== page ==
September 23, 2015 - coding javascript

Todo Application Tutorial React JS - Splitting it up (part 1)

Xavier Geerinck

@XavierGeerinck

1. Introduction

This post is part of a three part series that I am writing about how you can create a well designed and structured React.JS application. In part 1 we will delve into the basics of React.JS and how we can convert your application idea into a working React.JS component. After that we will create a small piece of backend code in Hapi that will interact with a easy to use disk adapter for simplicity (part 2) and last but not least we will then create the interaction between our component and API by using the flux architecture. So let's get started.

2. How components work

The vision of React is to enable us to re-use code quickly by splitting it up in components. Components are small pieces of code that are bundled in one little package. These components then have a state that contains the information about that specific component. Think for example of an input box, it's state would be the value that you put in it it's properties would be the name, placeholder, type, ...

Every component is then able to perform actions (onClick, onChange, ...) which we can define through properties. I try to keep the idea of letting the components define actions through properties and my pages through stores. That way we got a state for a page but make sure that we can re-use the components.

It is also a good practice to bundle your css of a specific component into that component folder. This will make it possible to really drag and drop components as you go. Be careful though and keep a good naming convention since else you will end up overwriting other components. A nice practice that I follow is to name your className the name of your component and add dashes to give it more information.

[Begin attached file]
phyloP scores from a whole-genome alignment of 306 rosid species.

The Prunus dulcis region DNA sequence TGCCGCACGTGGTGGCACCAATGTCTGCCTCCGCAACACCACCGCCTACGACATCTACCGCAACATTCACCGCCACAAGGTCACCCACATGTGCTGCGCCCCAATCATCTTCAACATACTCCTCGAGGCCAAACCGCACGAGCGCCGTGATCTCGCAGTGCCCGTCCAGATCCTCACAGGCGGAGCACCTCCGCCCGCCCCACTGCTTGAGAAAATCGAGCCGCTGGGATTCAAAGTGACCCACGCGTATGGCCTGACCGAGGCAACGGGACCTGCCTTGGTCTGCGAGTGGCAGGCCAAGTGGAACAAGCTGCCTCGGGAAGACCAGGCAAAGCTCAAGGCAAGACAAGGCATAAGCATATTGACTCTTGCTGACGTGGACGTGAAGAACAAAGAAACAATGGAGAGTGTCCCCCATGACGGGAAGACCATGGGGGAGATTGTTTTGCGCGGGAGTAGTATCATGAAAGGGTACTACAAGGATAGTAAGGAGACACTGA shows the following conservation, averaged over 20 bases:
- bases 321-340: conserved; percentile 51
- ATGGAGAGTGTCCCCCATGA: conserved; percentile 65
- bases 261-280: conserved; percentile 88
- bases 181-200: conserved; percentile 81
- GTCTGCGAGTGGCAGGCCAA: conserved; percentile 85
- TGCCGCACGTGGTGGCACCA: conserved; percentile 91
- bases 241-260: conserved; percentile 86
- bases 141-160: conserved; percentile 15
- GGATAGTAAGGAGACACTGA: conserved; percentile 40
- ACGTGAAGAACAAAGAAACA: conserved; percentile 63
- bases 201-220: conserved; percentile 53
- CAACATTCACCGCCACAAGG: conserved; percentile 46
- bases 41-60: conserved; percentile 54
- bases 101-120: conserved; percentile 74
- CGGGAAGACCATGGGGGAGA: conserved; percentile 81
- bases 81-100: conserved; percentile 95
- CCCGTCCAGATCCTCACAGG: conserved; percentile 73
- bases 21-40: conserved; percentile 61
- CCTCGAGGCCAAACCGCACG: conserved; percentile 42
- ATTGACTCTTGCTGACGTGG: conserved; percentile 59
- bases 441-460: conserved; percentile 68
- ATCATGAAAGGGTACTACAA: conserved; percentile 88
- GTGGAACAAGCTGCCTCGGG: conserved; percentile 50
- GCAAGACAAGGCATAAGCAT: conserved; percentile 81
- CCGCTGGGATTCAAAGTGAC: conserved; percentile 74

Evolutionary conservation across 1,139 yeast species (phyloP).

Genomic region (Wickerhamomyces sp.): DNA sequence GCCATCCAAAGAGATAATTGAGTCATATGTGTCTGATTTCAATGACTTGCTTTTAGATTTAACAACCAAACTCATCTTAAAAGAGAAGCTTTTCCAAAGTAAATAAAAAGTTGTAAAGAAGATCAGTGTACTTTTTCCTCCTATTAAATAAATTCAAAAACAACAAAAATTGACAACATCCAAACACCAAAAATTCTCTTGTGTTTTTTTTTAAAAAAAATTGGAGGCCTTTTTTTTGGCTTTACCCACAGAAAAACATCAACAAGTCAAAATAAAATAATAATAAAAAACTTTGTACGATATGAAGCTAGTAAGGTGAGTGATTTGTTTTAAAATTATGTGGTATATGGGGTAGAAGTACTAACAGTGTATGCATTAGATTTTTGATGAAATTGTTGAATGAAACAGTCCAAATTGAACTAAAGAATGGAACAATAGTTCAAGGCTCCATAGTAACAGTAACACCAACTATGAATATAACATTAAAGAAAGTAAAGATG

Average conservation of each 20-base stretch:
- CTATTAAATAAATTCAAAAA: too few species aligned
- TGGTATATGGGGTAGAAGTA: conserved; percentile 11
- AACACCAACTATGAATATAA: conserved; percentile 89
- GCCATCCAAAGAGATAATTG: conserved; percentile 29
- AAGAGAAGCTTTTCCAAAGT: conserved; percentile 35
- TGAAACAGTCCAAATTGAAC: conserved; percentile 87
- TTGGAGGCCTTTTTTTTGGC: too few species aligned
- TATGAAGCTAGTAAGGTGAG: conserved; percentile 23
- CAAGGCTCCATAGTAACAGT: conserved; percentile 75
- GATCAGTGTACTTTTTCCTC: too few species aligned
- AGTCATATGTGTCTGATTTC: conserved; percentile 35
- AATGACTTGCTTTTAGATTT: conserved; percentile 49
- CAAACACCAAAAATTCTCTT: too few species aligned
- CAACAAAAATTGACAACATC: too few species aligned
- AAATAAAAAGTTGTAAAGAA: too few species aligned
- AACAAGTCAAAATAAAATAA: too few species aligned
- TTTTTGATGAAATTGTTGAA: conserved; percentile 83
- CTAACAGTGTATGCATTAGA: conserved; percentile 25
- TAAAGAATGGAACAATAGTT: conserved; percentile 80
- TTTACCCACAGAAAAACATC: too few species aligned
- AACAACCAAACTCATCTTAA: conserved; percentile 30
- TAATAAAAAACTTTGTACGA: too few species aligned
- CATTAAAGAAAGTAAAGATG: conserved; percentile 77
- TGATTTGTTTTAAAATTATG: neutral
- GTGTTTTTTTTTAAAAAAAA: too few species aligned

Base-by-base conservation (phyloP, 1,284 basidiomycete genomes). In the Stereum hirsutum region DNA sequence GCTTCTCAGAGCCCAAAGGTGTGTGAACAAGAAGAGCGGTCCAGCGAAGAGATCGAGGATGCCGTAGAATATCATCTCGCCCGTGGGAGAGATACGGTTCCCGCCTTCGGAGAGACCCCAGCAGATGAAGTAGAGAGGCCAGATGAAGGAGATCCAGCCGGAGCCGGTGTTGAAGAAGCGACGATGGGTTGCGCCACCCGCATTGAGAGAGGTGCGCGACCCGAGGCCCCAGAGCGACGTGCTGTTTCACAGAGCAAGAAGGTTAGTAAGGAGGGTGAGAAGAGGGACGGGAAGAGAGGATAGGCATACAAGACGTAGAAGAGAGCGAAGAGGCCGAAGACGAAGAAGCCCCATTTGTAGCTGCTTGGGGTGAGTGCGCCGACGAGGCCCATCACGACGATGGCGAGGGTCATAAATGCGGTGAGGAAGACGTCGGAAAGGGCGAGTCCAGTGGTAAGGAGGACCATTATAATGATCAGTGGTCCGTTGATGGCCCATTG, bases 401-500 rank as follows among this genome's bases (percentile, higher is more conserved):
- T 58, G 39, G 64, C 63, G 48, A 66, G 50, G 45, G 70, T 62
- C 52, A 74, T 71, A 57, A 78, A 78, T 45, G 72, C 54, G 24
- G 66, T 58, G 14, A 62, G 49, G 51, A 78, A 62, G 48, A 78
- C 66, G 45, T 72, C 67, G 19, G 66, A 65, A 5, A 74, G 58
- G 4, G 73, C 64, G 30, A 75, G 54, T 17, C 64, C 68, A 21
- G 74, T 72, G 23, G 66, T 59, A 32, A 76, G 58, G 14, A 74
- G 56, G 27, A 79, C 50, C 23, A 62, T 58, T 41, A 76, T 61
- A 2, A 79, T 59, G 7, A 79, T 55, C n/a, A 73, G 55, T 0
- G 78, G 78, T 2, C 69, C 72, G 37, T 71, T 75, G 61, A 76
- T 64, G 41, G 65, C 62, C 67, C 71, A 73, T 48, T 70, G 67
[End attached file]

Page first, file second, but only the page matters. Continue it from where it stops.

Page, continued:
By converting all our code into components we achieve multiple goals

  1. Maximum reusability; we can just drag and drop and re-use components (if they are written correctly)
  2. Better security; by recreating existing html components (for example input) we can prevent security issues from happening (think of xss).
  3. Fast POC building; when you have a library, you can just drag and drop existing components, apply a new style and you got a POC in a few hours instead of days.
  4. Complex forms are easy; ever tried to make a page with 20 input fields in Angular, plain HTML? Then you know forms are a pain! React makes this as easy as possible and we can even add validation and others by bundling it all in a single component.
  5. Need updates to your application when something changes? React got you covered, by using a store and state change listeners we are able to update just the components that are needed. No need to refresh the complete page.

These advantages are in my personal opinion the future of the web. No need to juggle around bad code to prevent XSS injection attacks, easy forms and most import re-usability is what we need!

3. The application that we will be creating

Now let's get started building an application. For this tutorial I am going to write the "Hello World" of a web application. A todo list. Todo Lists seem simple but cover a lot of important aspects:

  • CRUD Operations (Create, Read, Update and Delete)
  • Dynamic flows; We see the component being added in real time allowing for a beautiful flow.
  • Forms
  • Some CSS of course

Example of what we will be creating:

http://xaviergeerinck.com/wp-content/uploads/2015/09/TodoList-e1442575859548.png

4. Splitting it up

The most important task of React is to split up our component so we can re-use it. This is not always that easy, you have to keep in mind that the state of the component can change. But that your "page" it's store also should get updated. In case of the todo app we will take this picture as our break up:

http://xaviergeerinck.com/wp-content/uploads/2015/09/TodoList-Marked.png

Here we see a couple of components:

  • TodoList Page: This is our page where we will put in the todolist component.
  • TodoList Component: This is the component that we will be able to integrate into our page.
  • TodoListAdd: The input box to add new todo items
  • TodoList: The list of items